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OPEC Maintains Production, Keeps Eye On Shale Oil

Member nations to the Organization of the Petroleum Exporting Countries (OPEC) agreed to maintain production of 30 million b/d, but analysts say the cartel is watching several key developments -- including rising shale oil production in North America -- as it looks to keep oil prices steady.

Meanwhile, Voice of Russia (VOR), the Russian government's international radio broadcasting service, purported that shale oil in the United States was "simply a wave, not a revolution," based largely on an interview with an analyst who said shale would be a factor for another five years, no more.

OPEC officials concluded their meeting in Vienna on Wednesday. In a statement, the 12-nation cartel said that "in the interest of maintaining market equilibrium, [OPEC] decided to maintain the current production level of 30 million b/d.

"In taking this decision, member countries re-confirmed their readiness to swiftly respond to developments which could have an adverse impact on the maintenance of an orderly and balanced oil market."

Those developments, according to an analyst at Barclays, include production uncertainties from Iran, Iraq and Libya, but also a strengthening U.S. dollar and shale oil production growth in the United States. That growth has reportedly been displacing crude oil imports from West Africa, especially Nigeria.

"The concern in the market for a while has been, 'What happens to these OPEC member exports if more volumes get displaced -- especially from the U.S. East Coast starting in 2014?'" Barclays analyst Miswin Mahesh said in a note Thursday. "This trend is of special significance given OPEC's aim to manage surpluses and keep markets in balance.

"So far, displaced import barrels from the U.S. have been diverted to Asia, with Indian refineries in particular showing a healthy appetite for crude given the rich distillate yields the crude grades offer."

In an interview with Deutsche Boerse Group's MNI news service, Nigeria Oil Minister Diezani Alison-Madueke said the cartel believes that emerging shale oil production in the United States, China and South America was "going to impact the global scene, and we have to watch that carefully."

Mahesh said Qatar, Saudi Arabia and the United Arab Emirates would benefit from a stronger U.S. dollar because their currencies are pegged to the reserve currency. "Our economists expect the appreciation of the U.S. dollar to be a theme going into 2014, especially given the expected start of trimming asset purchases," he said. "This trend is something to factor in when calculating breakevens for those Gulf oil producers that would benefit from U.S. dollar appreciation."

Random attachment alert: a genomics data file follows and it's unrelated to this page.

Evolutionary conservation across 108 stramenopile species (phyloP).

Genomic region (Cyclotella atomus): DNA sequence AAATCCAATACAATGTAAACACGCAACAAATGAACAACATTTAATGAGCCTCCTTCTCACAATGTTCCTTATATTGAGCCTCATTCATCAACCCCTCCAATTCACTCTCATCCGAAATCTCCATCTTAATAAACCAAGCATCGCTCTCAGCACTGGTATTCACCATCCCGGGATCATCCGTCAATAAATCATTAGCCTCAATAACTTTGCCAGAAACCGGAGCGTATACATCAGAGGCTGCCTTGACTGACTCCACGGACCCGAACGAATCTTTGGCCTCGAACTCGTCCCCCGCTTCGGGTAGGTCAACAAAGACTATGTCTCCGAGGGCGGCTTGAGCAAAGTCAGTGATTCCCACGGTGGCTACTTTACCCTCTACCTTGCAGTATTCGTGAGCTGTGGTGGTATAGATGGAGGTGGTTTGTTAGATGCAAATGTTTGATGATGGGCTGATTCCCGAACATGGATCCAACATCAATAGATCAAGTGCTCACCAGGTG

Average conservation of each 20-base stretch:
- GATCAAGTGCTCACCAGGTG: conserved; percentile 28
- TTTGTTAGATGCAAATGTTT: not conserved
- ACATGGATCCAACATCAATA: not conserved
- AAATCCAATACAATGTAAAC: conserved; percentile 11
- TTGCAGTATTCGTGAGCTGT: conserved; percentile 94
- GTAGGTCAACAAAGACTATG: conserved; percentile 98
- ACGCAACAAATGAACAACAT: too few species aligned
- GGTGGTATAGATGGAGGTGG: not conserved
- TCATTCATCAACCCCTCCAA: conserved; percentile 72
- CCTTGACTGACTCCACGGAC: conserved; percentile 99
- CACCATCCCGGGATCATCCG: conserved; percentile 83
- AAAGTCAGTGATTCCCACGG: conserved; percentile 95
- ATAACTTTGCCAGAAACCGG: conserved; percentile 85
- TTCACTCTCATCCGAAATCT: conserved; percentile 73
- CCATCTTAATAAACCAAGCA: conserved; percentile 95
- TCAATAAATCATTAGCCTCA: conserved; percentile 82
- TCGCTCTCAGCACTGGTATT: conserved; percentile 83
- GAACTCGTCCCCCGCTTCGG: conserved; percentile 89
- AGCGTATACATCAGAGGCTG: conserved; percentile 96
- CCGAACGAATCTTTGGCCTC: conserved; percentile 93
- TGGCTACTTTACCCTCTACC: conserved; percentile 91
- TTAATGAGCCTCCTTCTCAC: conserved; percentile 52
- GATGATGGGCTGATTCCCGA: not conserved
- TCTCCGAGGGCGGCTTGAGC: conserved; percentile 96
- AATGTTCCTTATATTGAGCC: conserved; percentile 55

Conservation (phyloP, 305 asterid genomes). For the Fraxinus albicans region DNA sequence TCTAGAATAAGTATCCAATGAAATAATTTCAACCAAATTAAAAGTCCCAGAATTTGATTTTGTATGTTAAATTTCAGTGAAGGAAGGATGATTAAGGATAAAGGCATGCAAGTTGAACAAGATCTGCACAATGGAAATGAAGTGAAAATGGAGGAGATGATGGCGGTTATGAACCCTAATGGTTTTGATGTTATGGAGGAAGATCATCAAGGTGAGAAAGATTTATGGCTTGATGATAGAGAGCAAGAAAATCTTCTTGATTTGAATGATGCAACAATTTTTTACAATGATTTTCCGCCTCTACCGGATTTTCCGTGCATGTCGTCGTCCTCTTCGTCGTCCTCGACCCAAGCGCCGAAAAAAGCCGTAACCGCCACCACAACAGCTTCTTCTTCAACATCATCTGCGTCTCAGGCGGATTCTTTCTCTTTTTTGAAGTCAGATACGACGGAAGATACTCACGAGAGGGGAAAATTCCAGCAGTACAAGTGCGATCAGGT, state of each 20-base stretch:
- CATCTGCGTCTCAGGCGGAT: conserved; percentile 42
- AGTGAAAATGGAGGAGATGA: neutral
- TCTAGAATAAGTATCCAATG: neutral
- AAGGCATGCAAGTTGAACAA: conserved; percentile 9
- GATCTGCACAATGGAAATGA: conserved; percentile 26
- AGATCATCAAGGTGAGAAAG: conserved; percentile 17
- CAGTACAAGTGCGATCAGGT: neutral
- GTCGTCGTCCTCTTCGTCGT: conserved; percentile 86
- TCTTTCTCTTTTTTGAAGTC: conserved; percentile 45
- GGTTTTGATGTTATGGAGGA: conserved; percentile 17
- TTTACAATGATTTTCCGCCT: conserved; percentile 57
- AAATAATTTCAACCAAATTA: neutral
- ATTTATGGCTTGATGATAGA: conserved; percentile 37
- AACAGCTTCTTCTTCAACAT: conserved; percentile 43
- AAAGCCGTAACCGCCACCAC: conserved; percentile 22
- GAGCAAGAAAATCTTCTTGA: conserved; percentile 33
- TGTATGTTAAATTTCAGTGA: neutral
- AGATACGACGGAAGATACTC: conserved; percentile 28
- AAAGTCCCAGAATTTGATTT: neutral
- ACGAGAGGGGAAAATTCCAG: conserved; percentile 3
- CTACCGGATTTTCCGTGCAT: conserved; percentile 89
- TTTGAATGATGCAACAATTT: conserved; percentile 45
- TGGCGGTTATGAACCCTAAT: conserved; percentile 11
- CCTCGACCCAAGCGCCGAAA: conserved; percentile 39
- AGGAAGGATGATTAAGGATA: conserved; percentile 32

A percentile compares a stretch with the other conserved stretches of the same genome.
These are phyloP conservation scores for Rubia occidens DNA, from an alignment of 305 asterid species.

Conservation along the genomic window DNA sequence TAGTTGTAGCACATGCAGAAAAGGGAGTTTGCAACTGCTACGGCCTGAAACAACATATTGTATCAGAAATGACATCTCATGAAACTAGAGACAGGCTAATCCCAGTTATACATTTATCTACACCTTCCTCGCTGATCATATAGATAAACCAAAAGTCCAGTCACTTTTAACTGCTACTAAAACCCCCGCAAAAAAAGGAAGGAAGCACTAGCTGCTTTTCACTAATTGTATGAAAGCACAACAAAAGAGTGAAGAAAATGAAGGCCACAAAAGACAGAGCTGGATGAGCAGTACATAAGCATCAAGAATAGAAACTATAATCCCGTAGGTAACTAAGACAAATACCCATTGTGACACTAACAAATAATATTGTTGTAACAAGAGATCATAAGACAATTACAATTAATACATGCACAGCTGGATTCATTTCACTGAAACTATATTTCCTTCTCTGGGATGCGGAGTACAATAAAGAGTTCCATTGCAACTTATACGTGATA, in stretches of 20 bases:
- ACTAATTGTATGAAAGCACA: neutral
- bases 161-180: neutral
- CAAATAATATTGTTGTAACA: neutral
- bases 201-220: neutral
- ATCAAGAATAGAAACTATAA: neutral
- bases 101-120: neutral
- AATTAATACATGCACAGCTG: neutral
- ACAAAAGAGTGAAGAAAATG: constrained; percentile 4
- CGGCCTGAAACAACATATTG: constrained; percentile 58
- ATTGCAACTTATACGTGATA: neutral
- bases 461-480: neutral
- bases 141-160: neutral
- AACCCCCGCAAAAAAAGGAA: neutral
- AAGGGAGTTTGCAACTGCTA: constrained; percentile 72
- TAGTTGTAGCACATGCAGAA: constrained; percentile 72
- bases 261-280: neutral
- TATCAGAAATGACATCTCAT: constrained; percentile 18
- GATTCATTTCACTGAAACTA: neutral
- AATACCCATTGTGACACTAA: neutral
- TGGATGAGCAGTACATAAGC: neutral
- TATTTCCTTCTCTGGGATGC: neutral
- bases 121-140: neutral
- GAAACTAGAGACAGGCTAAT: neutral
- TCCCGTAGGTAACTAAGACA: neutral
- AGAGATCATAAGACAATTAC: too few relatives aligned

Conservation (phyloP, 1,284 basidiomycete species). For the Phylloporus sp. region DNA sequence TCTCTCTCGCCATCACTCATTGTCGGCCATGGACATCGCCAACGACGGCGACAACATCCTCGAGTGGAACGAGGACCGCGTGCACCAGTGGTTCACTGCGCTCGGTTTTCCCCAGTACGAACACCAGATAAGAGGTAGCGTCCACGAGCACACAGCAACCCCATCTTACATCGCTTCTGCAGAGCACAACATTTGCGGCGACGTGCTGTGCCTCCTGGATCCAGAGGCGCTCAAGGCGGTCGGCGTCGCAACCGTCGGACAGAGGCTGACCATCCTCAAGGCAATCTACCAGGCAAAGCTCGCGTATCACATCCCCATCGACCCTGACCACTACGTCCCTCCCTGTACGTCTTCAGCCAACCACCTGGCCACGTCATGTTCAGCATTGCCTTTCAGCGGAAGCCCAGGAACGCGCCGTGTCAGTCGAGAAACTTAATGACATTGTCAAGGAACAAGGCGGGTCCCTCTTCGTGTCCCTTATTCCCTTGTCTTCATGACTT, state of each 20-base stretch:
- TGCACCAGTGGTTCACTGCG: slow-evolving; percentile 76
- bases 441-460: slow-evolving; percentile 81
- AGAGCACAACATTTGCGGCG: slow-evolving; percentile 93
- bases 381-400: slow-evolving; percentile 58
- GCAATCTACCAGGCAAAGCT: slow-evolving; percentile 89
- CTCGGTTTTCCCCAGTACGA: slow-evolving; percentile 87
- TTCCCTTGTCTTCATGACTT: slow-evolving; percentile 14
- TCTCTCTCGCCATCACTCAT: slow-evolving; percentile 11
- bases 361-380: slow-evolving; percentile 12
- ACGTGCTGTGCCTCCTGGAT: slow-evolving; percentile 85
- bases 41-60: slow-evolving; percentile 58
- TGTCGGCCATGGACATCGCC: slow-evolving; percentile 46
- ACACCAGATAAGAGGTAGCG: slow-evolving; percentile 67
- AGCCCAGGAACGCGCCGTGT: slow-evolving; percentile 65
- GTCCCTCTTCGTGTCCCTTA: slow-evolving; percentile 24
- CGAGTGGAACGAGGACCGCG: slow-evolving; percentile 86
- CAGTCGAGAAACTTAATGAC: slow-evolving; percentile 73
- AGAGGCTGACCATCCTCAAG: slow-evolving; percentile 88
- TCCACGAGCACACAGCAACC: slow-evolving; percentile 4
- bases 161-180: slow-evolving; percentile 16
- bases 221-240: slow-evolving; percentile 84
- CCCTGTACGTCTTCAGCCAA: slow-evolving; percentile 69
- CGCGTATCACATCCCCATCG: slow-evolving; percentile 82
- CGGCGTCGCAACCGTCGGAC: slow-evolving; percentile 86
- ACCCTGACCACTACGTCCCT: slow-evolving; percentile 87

In a roughly translated report published online Tuesday, VOR said "the euphoria from shale oil will soon go away. OPEC has made a statement about the short-lived effect of the coup d'état in the extraction of hydrocarbons."

According to VOR, OPEC concedes the United States has seen successful so far in reducing its dependence on foreign oil by increasing domestic production, of which shale has played an integral part. But the cartel cites research that forecasts declining production volumes at many shale oil deposits in the U.S.

"OPEC admits that non-traditional sources will additionally give the United States up to 5 million b/d," VOR said. "But already in 2018 only illusions will be left of that effect."

The latter statement was attributed to Alexander Razuvayev, analytical department director for Alpari Russia.

"Unlike production from a traditional well, production from a shale oil well is fairly short term," Razuvayev said in a translated statement. "In other words, they would reach a maximum production volume, but there would then be a landslide drop.

"The United States wanted to decrease their dependence on the oil supplies from the Middle East in the short term. They succeed in doing that. [But] they have tested their [unconventional drilling] technologies, [and] it turned out that they are not that profitable."

OPEC acknowledged that growing U.S. shale oil production would displace imports from its member states in a report issued in July (see Shale Daily,July 12). Separate reports released earlier this year by the International Energy Agency (IEA) and IHS Inc. arrived at the same conclusion (see Shale Daily,May 15;Jan. 25).

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